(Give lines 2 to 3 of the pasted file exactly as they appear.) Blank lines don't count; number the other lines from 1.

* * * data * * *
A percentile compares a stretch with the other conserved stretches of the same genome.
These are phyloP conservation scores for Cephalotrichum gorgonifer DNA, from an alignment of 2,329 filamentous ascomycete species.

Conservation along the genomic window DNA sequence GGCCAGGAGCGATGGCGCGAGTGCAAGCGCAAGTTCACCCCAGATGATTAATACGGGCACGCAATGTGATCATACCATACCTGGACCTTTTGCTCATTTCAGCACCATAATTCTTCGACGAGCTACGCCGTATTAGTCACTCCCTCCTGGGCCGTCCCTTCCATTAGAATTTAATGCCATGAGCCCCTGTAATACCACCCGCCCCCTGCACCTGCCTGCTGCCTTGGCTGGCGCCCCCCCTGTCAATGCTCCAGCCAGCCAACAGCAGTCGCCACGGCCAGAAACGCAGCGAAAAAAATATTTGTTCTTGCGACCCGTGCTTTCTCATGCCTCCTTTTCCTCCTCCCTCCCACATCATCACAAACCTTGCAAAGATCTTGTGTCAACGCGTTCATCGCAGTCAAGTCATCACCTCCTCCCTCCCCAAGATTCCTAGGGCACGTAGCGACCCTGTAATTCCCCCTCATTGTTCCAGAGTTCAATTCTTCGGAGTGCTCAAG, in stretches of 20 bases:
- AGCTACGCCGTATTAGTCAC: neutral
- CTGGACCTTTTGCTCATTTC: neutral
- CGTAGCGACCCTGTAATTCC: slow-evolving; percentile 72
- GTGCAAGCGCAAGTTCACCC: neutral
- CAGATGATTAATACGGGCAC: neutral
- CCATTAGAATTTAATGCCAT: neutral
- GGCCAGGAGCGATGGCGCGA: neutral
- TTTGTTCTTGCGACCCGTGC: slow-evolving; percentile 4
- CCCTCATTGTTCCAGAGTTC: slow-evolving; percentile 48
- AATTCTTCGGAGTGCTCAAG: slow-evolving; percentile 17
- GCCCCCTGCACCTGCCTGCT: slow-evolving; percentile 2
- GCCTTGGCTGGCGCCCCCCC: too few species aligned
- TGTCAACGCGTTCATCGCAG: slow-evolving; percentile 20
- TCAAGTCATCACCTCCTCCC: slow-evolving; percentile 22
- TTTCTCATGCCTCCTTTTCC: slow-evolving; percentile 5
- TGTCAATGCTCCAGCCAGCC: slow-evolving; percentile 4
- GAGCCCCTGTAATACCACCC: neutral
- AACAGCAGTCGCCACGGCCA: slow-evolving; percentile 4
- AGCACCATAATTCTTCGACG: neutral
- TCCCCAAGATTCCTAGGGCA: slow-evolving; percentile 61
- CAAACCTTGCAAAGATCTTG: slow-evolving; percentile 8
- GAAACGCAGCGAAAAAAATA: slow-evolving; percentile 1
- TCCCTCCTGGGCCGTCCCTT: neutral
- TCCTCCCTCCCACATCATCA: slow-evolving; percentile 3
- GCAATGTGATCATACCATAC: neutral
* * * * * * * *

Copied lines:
These are phyloP conservation scores for Cephalotrichum gorgonifer DNA, from an alignment of 2,329 filamentous ascomycete species.

Conservation along the genomic window DNA sequence GGCCAGGAGCGATGGCGCGAGTGCAAGCGCAAGTTCACCCCAGATGATTAATACGGGCACGCAATGTGATCATACCATACCTGGACCTTTTGCTCATTTCAGCACCATAATTCTTCGACGAGCTACGCCGTATTAGTCACTCCCTCCTGGGCCGTCCCTTCCATTAGAATTTAATGCCATGAGCCCCTGTAATACCACCCGCCCCCTGCACCTGCCTGCTGCCTTGGCTGGCGCCCCCCCTGTCAATGCTCCAGCCAGCCAACAGCAGTCGCCACGGCCAGAAACGCAGCGAAAAAAATATTTGTTCTTGCGACCCGTGCTTTCTCATGCCTCCTTTTCCTCCTCCCTCCCACATCATCACAAACCTTGCAAAGATCTTGTGTCAACGCGTTCATCGCAGTCAAGTCATCACCTCCTCCCTCCCCAAGATTCCTAGGGCACGTAGCGACCCTGTAATTCCCCCTCATTGTTCCAGAGTTCAATTCTTCGGAGTGCTCAAG, in stretches of 20 bases: